Colin Matsui


Enumclaw Soars On The Fuzzed-Out Manifesto ‘Save the Baby’

December 7, 2022

“I will be who I’m destined to be”

I don’t know that any record has grabbed me from the getgo the way Enumclaw’s debut Save the Baby has. The lofi distorted-past-recognition noise that opens the title track gives way to a driving rhythm section teasing the band’s inimitable blend of off-the-cuff alt rock and high precision tightness. Singer/guitarist Aramis Johnson and bassist Eli have an often unexpected dynamic that can only come from years of sibling rivalry, here they’re in perfect lock-step, there in direct opposition, now alternating focus. Like many of the best sibling-driven bands, the interplay between elements is a big part of what makes them click.


The band is constantly playing with scale, from the opening cut’s constant widening of guitar tone. On the standout “2002” the band envelopes the listener in sound creating the oft-pursued but rarely achieved illusion of being in the room during a particularly tight rehearsal. Aramis’ vocals are direct and honest, channeling the heights of 90’s confessional rock, befitting a band who semi-jokingly describe themselves as “the best band since Oasis.” Throughout the album, there’s shades of regret, and wrestling with the past. On “Park Lodge,” the Aramis pulls at the tension between the loss he’s experienced and his hopes for the future singing “Where I’m from, dreams aren’t made / on a sunny day.”



With Save the Baby, Enumclaw show a love for both melodic and dynamic twists and turns. Nowhere is this clearer than the lead-single “Jimmy Neutron” which cuts from studio footage to a Blur-inflected beat to a driving nostalgia trip before collapsing entirely in a wail of feedback. There’s a confidence in their songwriting that gives them freedom to break as many rules as they choose moment to moment. Fittingly then for an album deeply infatuated with the possibilities of distorting a guitar past all recognition, the centerpiece would be the acoustic-driven “10th and J 2.” Aramis’ lyrics often engage with the struggle between aspirations and reality, but here he lays it bare. With just a hint of doubt, he tries to summon a destiny through sheer sonic exertion. If anyone can, Save the Baby makes a strong case it’s Enumclaw.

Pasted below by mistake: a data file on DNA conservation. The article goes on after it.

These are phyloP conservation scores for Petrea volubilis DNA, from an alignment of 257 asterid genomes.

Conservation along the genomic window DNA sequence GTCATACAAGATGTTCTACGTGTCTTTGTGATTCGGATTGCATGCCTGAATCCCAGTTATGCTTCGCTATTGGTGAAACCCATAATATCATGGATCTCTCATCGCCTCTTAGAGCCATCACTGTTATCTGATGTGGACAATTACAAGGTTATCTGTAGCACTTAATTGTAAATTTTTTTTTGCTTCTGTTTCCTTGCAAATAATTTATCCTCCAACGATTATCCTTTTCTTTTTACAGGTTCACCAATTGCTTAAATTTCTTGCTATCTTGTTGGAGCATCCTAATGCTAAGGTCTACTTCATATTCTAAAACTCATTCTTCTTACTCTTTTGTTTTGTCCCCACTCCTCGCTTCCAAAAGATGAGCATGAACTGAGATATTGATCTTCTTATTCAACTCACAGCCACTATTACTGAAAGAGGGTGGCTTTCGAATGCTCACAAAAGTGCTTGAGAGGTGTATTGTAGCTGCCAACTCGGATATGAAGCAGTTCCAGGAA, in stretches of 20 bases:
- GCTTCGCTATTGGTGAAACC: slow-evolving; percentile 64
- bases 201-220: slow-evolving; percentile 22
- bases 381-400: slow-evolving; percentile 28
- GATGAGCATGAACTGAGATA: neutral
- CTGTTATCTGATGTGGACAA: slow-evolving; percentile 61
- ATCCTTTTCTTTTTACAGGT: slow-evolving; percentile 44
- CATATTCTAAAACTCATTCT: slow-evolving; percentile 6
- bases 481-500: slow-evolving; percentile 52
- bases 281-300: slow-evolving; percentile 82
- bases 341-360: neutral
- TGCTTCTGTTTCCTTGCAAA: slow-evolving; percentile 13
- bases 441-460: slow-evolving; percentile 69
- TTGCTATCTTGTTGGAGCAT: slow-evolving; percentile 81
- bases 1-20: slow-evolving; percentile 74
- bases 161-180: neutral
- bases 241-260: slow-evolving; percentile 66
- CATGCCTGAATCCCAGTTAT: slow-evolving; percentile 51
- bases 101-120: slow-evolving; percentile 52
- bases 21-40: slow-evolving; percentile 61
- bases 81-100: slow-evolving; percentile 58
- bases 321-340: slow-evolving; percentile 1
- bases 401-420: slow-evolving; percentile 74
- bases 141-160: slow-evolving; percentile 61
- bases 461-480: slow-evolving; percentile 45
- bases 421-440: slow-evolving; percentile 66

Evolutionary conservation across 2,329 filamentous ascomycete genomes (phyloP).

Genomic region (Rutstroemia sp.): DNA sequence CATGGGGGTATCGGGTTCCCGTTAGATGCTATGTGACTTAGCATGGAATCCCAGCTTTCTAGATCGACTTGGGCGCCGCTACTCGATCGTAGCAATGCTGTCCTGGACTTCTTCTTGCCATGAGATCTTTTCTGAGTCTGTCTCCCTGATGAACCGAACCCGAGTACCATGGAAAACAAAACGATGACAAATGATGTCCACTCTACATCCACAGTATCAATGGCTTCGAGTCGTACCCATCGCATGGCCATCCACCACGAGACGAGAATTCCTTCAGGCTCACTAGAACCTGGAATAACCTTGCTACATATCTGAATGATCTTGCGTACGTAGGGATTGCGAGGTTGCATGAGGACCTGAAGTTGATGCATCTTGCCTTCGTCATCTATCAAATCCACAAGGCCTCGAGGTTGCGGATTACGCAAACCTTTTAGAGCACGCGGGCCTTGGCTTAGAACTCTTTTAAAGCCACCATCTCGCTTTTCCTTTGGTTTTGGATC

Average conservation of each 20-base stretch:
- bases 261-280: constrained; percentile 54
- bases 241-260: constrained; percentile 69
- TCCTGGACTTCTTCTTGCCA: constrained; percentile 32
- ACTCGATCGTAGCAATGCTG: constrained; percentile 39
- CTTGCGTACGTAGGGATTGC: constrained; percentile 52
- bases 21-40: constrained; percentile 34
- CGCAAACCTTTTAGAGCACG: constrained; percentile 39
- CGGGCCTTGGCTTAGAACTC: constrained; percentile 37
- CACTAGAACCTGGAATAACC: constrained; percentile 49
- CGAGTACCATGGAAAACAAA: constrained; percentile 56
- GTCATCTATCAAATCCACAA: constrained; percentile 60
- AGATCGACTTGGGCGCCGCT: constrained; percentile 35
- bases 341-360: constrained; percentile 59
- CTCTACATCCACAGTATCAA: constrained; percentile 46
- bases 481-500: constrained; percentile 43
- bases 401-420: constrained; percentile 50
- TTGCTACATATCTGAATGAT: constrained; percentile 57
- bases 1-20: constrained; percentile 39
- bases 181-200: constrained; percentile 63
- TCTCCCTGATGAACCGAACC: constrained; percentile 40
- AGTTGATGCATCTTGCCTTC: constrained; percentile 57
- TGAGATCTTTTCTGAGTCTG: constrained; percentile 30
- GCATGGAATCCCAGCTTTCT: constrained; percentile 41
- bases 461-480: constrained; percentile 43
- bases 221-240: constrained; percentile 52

Aramis explains, “It’s about the feeling of being stuck in Tacoma. Just like a lot of people in the Black community feel like they have to make it out through sports or rapping, I have to make it out with the band. I feel like this is our and the band’s only option to do something in a real way with our lives.”


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